Ile-aux-Noix & Châteauguay two day-tours

It doesn’t take you long to escape Montréal’s hectic urbanity and find (or lose) yourself among the bucolic charms of Quebec’s Montérégie region. Whether it’s exploring the island redoubt of Fort Lennox in Île-aux-Noix or wandering Ormstown’s quaint streets, you couldn’t ask for a more peaceful getaway.

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Ile-aux-Noix; Southwest Montérégie (Map: Chris Brackley/Canadian Geographic)

Day 1: Île-aux-Noix
You can get to Île-aux-Noix from Montréal by car or by biking a section of the Route Verte. To make the most of your two-day tour, take a bike with you and explore the southernmost sections of the trail from Île-aux-Noix to the U.S. border. Île-aux-Noix itself is home to Fort Lennox, and although the structure you see today was built between 1819 and 1829, the British did use the island as a naval base and shipyard during the War of 1812; ships built here participated in the Battle of Plattsburgh in 1814. Near the fort is the Blockhaus de la Rivière Lacolle, once an outpost for British garrisons assigned to protect the local sawmill and the lighthouse. Just to the west of Île-aux- Noix is the Vignoble Morou Vineyard, a good spot to stop off for a tasting and tour. Fill up with more delightful drink and food at Restaurant Alyce, just to the east of Île-aux- Noix in Saint-Sébastien. From there, it’s a quick hop over to Henryville and the charming GÎte la Paysanne.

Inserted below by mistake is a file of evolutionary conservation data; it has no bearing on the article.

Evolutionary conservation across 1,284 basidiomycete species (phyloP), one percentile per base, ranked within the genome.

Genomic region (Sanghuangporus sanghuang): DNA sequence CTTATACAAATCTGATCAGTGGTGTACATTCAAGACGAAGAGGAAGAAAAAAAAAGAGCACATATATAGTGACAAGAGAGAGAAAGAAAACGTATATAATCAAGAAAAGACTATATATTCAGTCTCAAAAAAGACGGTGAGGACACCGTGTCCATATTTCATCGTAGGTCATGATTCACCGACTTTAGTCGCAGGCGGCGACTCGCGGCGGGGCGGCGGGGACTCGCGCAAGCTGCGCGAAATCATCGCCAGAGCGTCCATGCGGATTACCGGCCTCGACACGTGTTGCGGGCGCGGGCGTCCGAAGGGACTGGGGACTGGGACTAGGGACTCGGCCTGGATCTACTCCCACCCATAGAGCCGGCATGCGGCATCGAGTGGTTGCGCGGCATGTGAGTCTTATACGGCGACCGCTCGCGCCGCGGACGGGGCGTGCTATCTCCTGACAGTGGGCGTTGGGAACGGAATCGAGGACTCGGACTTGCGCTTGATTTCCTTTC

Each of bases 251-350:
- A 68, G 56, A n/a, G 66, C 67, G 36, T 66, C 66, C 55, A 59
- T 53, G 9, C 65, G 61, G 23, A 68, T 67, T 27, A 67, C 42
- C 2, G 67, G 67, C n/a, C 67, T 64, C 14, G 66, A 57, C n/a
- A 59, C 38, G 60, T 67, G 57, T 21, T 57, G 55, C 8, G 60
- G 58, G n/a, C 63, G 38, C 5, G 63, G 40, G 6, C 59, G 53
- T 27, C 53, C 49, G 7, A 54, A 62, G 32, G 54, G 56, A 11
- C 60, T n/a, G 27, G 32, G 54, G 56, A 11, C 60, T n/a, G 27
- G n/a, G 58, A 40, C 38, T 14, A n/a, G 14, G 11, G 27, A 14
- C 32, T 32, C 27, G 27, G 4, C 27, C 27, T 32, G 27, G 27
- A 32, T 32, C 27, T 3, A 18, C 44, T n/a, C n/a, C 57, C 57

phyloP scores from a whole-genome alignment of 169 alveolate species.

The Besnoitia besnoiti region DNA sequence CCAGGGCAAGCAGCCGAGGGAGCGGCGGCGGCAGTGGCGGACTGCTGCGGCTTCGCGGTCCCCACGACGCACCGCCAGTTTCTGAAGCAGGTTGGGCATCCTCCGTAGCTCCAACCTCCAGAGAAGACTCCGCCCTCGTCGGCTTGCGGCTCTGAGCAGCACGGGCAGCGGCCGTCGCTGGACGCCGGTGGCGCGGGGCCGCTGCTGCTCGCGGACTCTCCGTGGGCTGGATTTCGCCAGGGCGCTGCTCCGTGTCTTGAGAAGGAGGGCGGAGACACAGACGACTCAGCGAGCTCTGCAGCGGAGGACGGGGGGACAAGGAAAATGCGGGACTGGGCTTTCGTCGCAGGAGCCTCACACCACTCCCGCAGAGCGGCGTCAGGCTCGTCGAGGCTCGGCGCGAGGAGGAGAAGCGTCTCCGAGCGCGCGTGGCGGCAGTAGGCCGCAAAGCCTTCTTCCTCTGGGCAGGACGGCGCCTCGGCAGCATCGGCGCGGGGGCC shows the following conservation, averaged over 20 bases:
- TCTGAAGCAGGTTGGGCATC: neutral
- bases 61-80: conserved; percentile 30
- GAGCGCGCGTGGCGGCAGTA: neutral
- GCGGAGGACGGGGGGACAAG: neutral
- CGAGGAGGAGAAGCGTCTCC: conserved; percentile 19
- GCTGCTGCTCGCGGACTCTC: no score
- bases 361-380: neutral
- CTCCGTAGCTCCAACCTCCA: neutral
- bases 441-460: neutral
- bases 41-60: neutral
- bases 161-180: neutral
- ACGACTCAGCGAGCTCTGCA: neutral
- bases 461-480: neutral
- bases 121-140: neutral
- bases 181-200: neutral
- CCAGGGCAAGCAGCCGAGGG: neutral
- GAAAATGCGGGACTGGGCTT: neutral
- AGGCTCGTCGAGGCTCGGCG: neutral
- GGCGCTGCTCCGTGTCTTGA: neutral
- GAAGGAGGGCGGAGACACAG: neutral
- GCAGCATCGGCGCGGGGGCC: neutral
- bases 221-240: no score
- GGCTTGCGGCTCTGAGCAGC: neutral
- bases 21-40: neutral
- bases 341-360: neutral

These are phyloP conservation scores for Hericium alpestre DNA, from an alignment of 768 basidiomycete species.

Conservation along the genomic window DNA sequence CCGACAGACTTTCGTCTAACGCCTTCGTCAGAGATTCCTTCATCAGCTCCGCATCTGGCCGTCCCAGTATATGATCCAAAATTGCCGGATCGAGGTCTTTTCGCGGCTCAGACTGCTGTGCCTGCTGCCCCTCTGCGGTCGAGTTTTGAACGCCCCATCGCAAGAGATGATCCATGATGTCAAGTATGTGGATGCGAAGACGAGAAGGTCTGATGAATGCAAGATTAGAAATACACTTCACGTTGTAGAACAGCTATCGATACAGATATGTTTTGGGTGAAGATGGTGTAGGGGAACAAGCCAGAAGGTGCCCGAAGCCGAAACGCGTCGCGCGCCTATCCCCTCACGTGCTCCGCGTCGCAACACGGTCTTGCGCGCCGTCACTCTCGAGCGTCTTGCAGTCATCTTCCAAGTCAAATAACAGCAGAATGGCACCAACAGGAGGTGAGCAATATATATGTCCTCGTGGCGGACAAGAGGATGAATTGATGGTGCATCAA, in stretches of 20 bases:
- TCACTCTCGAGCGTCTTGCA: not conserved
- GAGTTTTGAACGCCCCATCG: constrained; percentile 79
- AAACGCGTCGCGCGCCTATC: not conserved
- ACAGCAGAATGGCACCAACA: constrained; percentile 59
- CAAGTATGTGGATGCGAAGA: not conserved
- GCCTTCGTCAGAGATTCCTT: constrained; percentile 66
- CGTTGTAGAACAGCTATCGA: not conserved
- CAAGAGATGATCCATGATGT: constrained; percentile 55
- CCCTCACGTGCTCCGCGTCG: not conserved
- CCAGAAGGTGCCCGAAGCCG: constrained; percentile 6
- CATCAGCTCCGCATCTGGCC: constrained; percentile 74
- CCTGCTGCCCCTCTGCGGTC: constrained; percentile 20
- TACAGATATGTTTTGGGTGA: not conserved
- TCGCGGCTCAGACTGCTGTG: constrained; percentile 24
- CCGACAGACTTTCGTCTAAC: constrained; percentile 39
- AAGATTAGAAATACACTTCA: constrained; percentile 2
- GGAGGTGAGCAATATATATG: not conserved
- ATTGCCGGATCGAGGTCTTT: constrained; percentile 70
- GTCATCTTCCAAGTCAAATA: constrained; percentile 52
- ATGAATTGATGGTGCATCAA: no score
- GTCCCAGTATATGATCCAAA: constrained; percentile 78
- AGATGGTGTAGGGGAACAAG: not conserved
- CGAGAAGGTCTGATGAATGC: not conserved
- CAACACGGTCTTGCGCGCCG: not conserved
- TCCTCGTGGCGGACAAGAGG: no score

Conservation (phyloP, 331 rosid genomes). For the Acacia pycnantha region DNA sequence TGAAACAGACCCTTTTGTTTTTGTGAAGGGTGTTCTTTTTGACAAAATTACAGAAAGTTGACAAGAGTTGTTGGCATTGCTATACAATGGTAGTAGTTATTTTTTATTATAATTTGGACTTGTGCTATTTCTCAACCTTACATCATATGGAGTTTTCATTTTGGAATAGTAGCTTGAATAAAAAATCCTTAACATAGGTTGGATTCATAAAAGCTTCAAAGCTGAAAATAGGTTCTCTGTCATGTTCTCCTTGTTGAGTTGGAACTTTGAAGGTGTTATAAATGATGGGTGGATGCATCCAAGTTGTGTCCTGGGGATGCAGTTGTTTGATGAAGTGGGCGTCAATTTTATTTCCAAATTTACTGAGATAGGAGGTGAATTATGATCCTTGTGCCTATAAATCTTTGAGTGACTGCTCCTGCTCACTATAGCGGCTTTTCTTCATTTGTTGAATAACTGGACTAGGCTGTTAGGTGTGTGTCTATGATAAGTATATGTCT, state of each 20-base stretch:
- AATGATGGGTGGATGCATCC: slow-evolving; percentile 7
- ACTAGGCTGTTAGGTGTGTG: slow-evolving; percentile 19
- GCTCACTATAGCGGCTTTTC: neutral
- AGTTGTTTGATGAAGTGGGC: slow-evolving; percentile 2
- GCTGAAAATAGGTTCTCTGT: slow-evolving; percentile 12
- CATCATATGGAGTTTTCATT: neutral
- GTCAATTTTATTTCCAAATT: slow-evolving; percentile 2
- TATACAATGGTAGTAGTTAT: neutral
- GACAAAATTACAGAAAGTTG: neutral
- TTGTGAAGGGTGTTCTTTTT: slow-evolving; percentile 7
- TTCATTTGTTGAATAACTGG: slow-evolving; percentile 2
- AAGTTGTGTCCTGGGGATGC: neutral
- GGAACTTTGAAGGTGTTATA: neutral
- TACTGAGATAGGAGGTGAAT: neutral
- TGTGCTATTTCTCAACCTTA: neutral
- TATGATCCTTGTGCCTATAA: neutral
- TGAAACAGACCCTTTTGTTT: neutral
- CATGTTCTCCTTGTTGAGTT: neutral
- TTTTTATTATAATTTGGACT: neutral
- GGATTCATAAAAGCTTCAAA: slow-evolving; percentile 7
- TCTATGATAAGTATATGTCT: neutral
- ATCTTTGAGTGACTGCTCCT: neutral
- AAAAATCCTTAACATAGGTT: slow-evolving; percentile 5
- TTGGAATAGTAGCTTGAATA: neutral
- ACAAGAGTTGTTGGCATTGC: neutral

Day 2: Southwestern Montérégie
A short drive west of Île-aux-Noix is Allan’s Corners, which would be an otherwise unremarkable patch of Quebec countryside if it wasn’t home to Battle of the Châteauguay National Historic Site, where Charles-Michel de Salaberry defeated invading American forces on October 26, 1813. Once you’ve explored the interpretive centre and surrounding site, you’ve got the rest of the afternoon to tour the immediate area. Begin with a Mexican-food lunch in Ormstown at Que Pasa Restaurant & Bar. Work off all that guacamole by browsing through the town’s antique shops or by signing up for a half-day kayaking tour on the Rivière Châteauguay, departing from nearby Huntingdon. You may want to skip the shopping and the paddling altogether and drive down to Powerscourt to see the 151-year-old Powerscourt Covered Bridge, one of the oldest of its kind in Canada. Head back towards Ormstown for your evening meal and the nearby GÎte Centaure for a good night’s rest.